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Ralph Whitaker

Chicken wire and filler?

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I was recently given an old AA book of the car, published in 1970, the year before I started driving. Made an interesting read, seeing the cars of "today", Austin 1100s, Mk1 Escorts etc, and not a computer in sight. I was particularly intrigued by the section on repairing bodywork, which showed how to repair rusty sills, in this case a Jag, by cutting out the rust and stuffing chicken wire in the hole to hold the body filler in place.  Now I might have been guilty of such practices myself in my youth, but even back then I knew it wasn`t right, and always faced the MOT with dread in case the tester spotted it. Little did I know it was an AA recommended repair procedure.

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12 minutes ago, Tony_C said:

we all knew ‘the right’ garage for MOT’s........

I remember one where you didn't need to take the car...

Pete

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When restoring an old Triumph (or no doubt an MG), it used to be possible to check when the bodywork had been repaired. After digging out the filler, just look for the date on the newspaper!

Nigel

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Come on guys the chicken wire and filler repair was probably stronger than some of the steel used, particularly .Fiats of the day.

There was a level of quality repairs, ie Baked bean can for Rolls Royce, Old oil can for lesser models and newspaper and chicken wire for all the rest. All before we became WOKE about structural integrity.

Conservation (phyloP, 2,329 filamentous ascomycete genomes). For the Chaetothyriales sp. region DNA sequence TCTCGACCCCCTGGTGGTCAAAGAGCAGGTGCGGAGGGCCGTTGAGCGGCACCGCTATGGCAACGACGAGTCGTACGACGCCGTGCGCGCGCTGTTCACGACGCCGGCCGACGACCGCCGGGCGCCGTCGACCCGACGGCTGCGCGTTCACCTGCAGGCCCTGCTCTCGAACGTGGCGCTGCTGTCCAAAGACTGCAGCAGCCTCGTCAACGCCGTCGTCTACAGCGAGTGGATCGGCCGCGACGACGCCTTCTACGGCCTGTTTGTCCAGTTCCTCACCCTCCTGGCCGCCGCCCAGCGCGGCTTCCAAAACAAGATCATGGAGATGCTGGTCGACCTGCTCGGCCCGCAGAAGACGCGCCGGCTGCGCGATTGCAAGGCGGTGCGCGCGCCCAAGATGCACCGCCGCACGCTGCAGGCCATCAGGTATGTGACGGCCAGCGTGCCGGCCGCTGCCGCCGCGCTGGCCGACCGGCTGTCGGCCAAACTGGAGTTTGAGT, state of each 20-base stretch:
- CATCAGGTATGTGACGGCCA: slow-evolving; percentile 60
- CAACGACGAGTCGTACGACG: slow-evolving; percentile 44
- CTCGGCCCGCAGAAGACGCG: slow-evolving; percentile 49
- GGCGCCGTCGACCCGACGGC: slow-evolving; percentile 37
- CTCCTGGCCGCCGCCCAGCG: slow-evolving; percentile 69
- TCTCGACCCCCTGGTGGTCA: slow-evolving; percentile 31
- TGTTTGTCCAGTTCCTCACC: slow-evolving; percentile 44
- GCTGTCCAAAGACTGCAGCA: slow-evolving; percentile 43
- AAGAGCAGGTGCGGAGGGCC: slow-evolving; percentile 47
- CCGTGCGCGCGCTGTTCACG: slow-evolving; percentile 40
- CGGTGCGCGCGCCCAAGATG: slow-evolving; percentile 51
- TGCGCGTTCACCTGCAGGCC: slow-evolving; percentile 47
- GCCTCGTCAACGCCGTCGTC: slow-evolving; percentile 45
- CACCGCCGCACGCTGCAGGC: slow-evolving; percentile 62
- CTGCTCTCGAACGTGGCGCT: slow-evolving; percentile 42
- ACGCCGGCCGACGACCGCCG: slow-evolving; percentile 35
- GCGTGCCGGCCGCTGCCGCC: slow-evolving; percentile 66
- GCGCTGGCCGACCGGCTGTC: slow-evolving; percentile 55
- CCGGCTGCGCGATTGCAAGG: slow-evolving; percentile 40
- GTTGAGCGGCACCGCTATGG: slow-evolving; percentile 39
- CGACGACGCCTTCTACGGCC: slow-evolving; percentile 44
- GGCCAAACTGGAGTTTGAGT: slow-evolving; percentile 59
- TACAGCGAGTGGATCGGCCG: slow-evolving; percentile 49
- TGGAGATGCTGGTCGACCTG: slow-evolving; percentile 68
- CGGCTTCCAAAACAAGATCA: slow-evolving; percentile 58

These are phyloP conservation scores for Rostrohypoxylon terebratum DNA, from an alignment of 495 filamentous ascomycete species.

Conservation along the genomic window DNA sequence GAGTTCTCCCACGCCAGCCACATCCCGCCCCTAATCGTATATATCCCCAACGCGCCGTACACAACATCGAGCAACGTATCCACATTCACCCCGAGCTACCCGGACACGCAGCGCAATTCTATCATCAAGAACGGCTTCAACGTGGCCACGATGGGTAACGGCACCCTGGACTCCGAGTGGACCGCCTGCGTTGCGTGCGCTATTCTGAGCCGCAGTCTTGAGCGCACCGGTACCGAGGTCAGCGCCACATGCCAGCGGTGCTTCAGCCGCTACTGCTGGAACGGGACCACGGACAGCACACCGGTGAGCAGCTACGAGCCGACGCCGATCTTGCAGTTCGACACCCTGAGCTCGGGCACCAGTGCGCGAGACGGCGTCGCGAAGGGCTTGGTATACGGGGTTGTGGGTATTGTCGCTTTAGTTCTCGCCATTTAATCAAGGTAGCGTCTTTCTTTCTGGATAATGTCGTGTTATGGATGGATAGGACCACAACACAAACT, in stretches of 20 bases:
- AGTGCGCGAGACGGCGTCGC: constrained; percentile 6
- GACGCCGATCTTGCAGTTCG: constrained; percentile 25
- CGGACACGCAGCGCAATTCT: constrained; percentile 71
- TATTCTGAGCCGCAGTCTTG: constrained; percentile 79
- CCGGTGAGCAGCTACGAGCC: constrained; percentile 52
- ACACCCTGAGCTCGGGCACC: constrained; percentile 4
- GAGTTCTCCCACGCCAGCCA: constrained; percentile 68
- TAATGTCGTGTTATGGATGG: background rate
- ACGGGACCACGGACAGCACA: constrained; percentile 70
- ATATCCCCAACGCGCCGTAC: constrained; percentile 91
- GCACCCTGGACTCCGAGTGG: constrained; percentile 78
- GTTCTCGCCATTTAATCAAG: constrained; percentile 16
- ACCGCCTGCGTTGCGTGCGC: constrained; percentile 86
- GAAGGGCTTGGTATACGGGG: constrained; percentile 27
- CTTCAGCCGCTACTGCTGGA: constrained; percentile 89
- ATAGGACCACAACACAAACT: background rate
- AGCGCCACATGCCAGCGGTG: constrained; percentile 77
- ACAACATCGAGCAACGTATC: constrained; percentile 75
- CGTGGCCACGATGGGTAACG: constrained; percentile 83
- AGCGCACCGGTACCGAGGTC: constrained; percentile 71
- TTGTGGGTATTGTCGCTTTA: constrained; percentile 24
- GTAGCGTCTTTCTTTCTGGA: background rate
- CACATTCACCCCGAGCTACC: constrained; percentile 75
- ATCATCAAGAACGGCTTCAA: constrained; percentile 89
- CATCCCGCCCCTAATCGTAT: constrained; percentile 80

Off out to repair a barrow tube with a used Durex. Ho hum 

Rod

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There is indeed an element of truth in this method. When I was an apprentice we had a V12 E type in the works for a rebuild.  When I stripped the pint off the cills I found it had been 'repaired' with a Castrol oil can!  Further investigations revealed that the engine cradle which is bolted to the chassis tub by bolts at the top and the bottom only had the top bolts in place!  And this car had been driven all the way over from Holland in that state...   make you think doesn't it? 

hoges. 

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I remember when my brother used to take me to the MG Car Club lunchtime drink on a Sunday lunchtime, in the sixties when things like MG T types were just cheap old bangers. Somebody bought an early TA(?) and found the doors filled with plaster! He stripped the engine and found a wooden piston...

When I left local government in 1977 I spent my refund of superannuation on an MGB (sorry). Drove into a puddle on the way home and the passenger footwell carpet was pushed up by the fountain of water. Turned out both floors were Duckhams 20/50 gallon cans flattened out and popriveted together and to the sills and centre tunnel.

Pete

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Back in the day, I had an aged aunt who died and left me some money.  I spent it on a 1964 Alfa Romeo Guilia Spider - this was in 1970.  It had been undersealed at one time but it was still dissolving as I looked at it and the hood leaked like a sieve, but a wonderful car to drive.  1600 cc all aluminium, twin cam engine and 5 speed box, it was good for well over 100mph.